Communities Visual Arts

Bardo Arts Center’s Southeastern Indian Art Exhibition

Petition. Joseph Erb, artist

Through December 8, an art exhibition titled, Return from Exile: Contemporary Southeastern Indian Art will be on display in the Western Carolina University (WCU) Fine Art Museum at Bardo Arts Center in Cullowhee. The exhibition features the work of more than 30 contemporary southeastern Native American artists in a variety of media including painting, drawing, printmaking, basketry, sculpture and pottery.

Curated by Tony A. Tiger, Bobby C. Martin and Jace Weaver, Return from Exile is one of the first major exhibitions to focus on contemporary artists from tribal nations with an historical connection to the southeastern United States. These include the Choctaw, Chickasaw, Cherokee, Muscogee (or Creek) and Seminole tribes, all of whom were forcibly removed to present-day Oklahoma as a result of the Indian Removal Act of 1830.

The Return From Exile: Southeastern Contemporary Indian Art exhibit has brought new awareness about a portion of America’s history: the removal of American Indian peoples of the southeast United States,” says Tiger. “With their art, these descendants share the stories of removal, return and resilience. In a unified voice, the Return from Exile artists declare, ‘We still exist and we will remain.’”

On Friday, November 10, from 9 a.m. to 4 p.m., the WCU Fine Art Museum at Bardo Arts Center will host a Contemporary Native American Art Symposium. The event will be followed by a reception from 5–7 p.m. honoring the Return from Exile exhibition. At 7:30 p.m., Canadian First Nation electronic music group A Tribe Called Red will perform.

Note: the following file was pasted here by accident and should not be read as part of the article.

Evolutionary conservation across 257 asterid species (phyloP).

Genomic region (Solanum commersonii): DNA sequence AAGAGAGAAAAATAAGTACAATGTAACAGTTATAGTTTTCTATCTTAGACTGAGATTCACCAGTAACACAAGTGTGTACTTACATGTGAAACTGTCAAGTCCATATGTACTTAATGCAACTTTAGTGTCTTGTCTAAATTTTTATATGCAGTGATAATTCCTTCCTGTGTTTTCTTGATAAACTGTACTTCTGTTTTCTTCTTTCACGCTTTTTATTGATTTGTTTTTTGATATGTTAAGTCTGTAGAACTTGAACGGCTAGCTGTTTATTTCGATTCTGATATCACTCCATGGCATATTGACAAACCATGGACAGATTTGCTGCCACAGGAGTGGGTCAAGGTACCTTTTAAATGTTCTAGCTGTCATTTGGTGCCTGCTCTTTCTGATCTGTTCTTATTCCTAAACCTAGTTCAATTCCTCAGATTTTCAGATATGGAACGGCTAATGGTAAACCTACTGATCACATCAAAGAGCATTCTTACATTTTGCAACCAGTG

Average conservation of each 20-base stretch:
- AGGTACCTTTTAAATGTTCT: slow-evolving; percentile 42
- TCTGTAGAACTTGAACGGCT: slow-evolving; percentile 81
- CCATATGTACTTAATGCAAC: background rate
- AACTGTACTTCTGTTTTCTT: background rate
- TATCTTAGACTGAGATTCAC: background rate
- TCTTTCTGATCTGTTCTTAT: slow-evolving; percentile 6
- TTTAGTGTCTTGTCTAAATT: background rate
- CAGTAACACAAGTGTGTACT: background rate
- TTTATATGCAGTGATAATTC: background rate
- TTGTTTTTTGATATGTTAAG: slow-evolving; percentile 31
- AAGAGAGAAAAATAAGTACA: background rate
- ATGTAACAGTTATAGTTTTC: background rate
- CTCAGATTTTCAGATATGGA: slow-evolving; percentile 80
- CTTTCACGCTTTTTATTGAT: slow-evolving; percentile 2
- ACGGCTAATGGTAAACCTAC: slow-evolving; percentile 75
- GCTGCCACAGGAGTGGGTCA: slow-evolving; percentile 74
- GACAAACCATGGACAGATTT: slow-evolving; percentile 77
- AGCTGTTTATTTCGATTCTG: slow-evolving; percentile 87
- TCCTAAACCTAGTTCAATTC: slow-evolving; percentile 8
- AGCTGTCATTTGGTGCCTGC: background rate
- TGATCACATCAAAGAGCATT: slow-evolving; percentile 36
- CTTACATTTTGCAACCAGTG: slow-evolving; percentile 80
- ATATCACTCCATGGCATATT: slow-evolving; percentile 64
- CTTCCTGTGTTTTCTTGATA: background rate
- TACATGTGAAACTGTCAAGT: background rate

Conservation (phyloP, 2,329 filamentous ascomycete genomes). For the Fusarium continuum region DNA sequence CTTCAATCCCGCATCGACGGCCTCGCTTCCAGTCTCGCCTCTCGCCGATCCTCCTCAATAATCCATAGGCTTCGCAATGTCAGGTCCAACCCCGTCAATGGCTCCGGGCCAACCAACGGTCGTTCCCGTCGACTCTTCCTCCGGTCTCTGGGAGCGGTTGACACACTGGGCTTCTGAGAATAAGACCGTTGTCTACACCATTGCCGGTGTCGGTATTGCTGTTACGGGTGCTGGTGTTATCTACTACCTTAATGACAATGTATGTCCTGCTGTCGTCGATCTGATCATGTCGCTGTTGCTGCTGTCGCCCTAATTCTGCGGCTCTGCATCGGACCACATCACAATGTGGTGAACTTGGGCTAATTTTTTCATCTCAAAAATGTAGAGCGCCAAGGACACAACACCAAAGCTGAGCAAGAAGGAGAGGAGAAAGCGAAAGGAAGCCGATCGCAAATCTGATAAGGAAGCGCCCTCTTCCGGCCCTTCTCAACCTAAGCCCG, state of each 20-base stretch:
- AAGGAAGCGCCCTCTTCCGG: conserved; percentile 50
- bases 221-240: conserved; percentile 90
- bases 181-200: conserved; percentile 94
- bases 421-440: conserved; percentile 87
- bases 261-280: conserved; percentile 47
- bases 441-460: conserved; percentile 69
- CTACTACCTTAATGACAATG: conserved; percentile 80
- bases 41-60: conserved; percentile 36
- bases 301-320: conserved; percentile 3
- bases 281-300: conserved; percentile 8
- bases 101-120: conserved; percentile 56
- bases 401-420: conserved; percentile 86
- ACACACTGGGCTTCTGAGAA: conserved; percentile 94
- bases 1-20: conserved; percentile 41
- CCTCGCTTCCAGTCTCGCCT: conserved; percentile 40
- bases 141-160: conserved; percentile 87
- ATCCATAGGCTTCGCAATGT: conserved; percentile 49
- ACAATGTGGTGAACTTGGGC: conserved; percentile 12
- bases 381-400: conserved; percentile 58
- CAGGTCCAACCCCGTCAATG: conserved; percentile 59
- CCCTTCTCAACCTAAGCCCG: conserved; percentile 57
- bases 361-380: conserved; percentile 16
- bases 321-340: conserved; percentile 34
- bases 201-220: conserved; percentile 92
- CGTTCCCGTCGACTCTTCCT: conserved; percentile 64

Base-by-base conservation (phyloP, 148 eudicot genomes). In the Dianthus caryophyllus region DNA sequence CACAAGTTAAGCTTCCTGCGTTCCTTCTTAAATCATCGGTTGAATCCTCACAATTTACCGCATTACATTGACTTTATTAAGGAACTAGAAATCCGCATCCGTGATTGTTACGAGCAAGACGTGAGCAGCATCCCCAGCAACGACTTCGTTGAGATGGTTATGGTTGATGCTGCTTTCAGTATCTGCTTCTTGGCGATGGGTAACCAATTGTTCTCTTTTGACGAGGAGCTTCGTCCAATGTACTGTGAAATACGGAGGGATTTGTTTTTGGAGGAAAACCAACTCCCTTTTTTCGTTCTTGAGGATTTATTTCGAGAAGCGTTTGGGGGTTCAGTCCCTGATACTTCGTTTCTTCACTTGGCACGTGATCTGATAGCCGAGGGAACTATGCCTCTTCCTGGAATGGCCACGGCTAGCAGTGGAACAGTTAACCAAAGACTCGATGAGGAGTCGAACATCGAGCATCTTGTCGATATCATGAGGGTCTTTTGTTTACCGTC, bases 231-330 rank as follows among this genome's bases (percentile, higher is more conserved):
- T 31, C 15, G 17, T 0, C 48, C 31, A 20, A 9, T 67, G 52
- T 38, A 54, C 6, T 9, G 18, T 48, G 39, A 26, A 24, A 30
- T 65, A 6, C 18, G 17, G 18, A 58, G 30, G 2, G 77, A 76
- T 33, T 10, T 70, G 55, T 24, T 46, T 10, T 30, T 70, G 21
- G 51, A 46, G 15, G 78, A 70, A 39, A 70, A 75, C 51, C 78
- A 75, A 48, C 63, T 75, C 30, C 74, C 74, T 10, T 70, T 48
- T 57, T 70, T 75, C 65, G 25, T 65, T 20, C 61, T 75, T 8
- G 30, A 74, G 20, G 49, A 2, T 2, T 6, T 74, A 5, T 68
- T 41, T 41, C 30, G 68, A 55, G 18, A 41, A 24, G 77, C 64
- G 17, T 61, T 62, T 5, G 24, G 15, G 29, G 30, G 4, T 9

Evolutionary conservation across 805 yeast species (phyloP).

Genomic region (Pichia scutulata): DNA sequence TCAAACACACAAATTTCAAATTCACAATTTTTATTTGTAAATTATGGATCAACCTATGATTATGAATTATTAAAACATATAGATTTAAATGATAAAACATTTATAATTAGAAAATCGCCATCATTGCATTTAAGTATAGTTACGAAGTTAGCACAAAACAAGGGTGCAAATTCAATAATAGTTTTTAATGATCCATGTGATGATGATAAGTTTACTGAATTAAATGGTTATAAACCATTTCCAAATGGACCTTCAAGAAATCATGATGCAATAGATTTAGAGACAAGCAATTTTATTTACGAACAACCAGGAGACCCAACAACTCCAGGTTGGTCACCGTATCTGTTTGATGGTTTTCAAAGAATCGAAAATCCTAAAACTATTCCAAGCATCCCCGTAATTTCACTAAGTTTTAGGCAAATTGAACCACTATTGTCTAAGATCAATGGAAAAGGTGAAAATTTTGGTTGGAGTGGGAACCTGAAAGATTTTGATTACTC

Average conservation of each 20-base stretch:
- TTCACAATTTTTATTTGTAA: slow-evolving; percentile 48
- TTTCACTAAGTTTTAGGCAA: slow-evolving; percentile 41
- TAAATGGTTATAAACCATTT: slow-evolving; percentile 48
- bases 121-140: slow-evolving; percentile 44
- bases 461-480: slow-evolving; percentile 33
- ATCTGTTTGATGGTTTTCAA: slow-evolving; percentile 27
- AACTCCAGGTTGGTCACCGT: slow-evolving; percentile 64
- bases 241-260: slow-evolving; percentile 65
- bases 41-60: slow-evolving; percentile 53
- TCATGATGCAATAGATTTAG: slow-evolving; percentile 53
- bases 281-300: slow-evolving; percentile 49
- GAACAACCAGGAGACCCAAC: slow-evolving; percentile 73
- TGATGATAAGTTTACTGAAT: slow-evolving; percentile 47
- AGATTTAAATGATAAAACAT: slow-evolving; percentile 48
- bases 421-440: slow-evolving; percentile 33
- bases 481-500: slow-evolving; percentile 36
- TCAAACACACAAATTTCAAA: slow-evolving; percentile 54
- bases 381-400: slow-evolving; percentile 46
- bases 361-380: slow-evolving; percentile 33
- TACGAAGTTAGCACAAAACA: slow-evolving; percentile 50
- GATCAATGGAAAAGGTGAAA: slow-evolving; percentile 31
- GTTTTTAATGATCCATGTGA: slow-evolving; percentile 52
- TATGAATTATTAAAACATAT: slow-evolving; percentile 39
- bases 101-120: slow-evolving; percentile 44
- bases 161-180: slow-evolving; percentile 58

“As a co-curator of Return from Exile, my primary goal from the beginning of this project has been to introduce audiences unfamiliar with the histories and stories of Southeastern Native tribes to the powerful work of our tribal artists,” says Martin. “As the title Return from Exile suggests, I wanted to bring this important artwork back to its historic homelands in the southeast. Western North Carolina University, with roots tied deeply to the Eastern Cherokee, is a significant link in that return. I hope that the exhibition and surrounding activities at WCU can benefit local communities by presenting artwork relevant to the Cullowhee area history and the artistic responses to those events that show the resilience of our tribal peoples.”

Return from Exile is supported by the WCU Campus Theme Committee as a signature event of the year-long theme titled “Cherokee: Community, Culture, Connections.” Bringing Return from Exile to the Western Carolina University Fine Art Museum at Bardo Arts Center and reprinting the catalogue has been made possible through a number of generous sponsors. This project is supported in part by an award from the National Endowment for the Arts. Special thanks also to Harrah’s Cherokee Casino Resort and The Sequoyah Fund.

Bardo Arts Center is at 199 Centennial Drive in Cullowhee. For more information about the symposium and exhibition, visit

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